I think we will start off Black History Month, this year, with one of St. Louis's own National Treasures that many don't know about. This article is a reprint of the one I did last year on Sister Anton Ebo, a Black Catholic Nun, who Marched with Rev. Dr. Martin Luther King, Jr. in the March in Selma. She is still living and in excellent spirit! Enjoy...
"During the past few weeks Sister Antona Ebo, a Franciscan Sister of Mary, has been making national news—again. She and a number of Catholic sisters were pioneers in the struggle for civil rights in Selma, Alabama, back in 1965. Now a PBS documentary, Sisters of Selma: Bearing Witness for Change, is telling their story, 42 years later. The film, produced and directed by Los Angeles filmmaker Jayasri Majumdar Hart, is a look at the events that led to the protest. Along the way, it sets the context of Church renewal that led the sisters to take a controversial, public stand for civil rights.
Six sisters were part of the St. Louis delegation to Selma on Wednesday, March 10, 1965. It was three days after a peaceful protest march had been brutally attacked by white-supremacist local authorities, a shocking, widely publicized event that caused the day to be forever known as "Bloody Sunday." The sisters' appearance among the protesters in the following days—and especially African-American Sister Antona—made worldwide headlines.
St. Anthony Messenger caught up with this amazing 82-year-old at the world premiere of the film at the University of Dayton late in 2006. We spent some time with Sister Antona and producer Jayasri Hart. Here is the remarkable story of the woman who, when it was time to "put up or shut up," as Sister Antona says, flew on what she calls "a rickety plane" to Selma.
The civil-rights struggle in Selma, Alabama, seems like ancient history to young people today. The Sisters of Selma film premiere at a University of Dayton auditorium drew a standing-room-only crowd of theology-class students at the Marianist university, most of whom—though attendance was mandatory—seemed fascinated by this old woman before them who had actually played a hand in history.
"They said they read about all this stuff," says Sister Antona, speaking of one of her many college audiences, "but they really didn't know anybody that really could tell them about the story." One of her young friends back home in St. Louis, Missouri, calls her "Grandma Sister," she quips. "I love to hear that."
This now-grandmotherly Franciscan Sister of Mary was 41, working at a hospital in St. Louis, where the community is based, when the Selma protest happened. What brought her to the Franciscan sisters is a story in itself, one that helps explain how she wound up in Selma. She tells her story not without humor.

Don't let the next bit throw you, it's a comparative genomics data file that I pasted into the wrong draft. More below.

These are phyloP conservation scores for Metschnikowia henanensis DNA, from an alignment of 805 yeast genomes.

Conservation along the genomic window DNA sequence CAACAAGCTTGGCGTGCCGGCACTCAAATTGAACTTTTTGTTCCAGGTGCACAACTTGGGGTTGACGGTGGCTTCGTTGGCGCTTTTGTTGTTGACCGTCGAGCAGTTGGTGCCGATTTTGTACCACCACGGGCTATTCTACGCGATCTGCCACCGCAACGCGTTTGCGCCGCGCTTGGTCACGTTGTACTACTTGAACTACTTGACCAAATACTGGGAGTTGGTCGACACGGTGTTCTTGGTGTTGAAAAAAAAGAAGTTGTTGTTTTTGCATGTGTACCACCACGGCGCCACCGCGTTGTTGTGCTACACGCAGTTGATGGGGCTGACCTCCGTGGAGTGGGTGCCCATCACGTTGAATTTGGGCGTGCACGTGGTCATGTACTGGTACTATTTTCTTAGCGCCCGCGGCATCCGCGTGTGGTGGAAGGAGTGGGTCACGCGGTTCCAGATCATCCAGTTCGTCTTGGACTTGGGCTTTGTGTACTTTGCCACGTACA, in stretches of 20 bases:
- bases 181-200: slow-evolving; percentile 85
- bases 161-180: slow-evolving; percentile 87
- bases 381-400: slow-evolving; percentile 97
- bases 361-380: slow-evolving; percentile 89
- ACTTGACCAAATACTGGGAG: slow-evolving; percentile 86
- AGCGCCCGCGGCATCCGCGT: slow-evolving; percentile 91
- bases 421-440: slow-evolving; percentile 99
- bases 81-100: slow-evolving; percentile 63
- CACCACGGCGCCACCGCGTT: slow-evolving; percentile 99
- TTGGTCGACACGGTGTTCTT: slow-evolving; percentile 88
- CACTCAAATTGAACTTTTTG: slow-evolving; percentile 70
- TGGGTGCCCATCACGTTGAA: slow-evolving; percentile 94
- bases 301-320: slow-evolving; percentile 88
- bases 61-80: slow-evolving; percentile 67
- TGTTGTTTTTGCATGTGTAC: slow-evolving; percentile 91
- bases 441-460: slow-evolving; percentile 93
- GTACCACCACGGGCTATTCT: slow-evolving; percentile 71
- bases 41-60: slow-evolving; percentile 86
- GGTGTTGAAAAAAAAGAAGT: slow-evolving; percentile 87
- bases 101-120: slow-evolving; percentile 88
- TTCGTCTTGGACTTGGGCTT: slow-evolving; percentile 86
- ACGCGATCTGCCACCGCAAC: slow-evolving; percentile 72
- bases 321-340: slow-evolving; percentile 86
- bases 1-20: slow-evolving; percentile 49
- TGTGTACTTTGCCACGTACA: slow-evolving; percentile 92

Elizabeth Louise Ebo became Sister Mary Antona in 1947 a year after she entered the convent. She took the name Antona from a Sinsinawa Dominican sister who had taught her algebra and geometry. "When I got finished with her, she gave up teaching and went to a cloister out in California!" she says with a mischievous grin, and adds that another of her teachers followed to the cloister soon thereafter (they were starting a new foundation).
She credits her conversion to Catholicism as a young girl to a dare from a friend and the presence of the Blessed Sacrament. Her mother had died when Elizabeth was only four, and the Great Depression had left her illiterate father unable to support his three children. So the three siblings grew up in McLean County Home for Colored Children, in their hometown of Bloomington, Illinois. When she was about nine, one of her childhood friends, Bish ("he was nicknamed Bishop because he wore his beads around his neck and told me that that was his rosary," she explains), convinced her to go with him inside St. Mary's Church (staffed by Franciscan friars of St. John the Baptist Province).
The young girl was fascinated and felt drawn to the Blessed Sacrament. Little could she imagine that, decades later, she would receive Communion directly from Pope John Paul II, during his 1999 visit to St. Louis. That's getting ahead of the story, but it shows what a gift her friend Bish was in her life. While she was waiting to receive Communion from the pope, she says, "I could only think, Bish brought me to this."
She recalls of the distant past, "When Bish and I were sent downtown to pick up the day-old bread from the bakery, on the way Bish said to me: 'If I go in that church, will you tell on me?' And I said, 'No.' Honey, and I went in that church! Bish went straight up to the Communion rail, knelt down and prayed.
"Then we had to run all the way to the bakery and run all the way back, but meanwhile, he's huffing and puffing and telling me why he was kneeling before that altar." She looked later in her "Baptist Bible" and read the words of Jesus offering his body and blood as real food and real drink. "As an adult," she says, "as I reflect on that story, I think we were on the way to pick up day-old bread for our body. And this child taught me about the bread of life that was on that altar."
A few years after that, young Elizabeth contracted tuberculosis and her thumb became badly infected. "I lost the thumb and got religion," she quips, because while she was isolated in the TB sanatorium, she took classes and ultimately became Catholic. Her love of the Eucharist and her desire to work as a nurse led her away from Bloomington to a segregated St. Louis convent, one of the few that would accept blacks. "We have a song that says, 'He's preparing me for everything that comes in my life'—and he prepared me."
Keep on Keepin' On!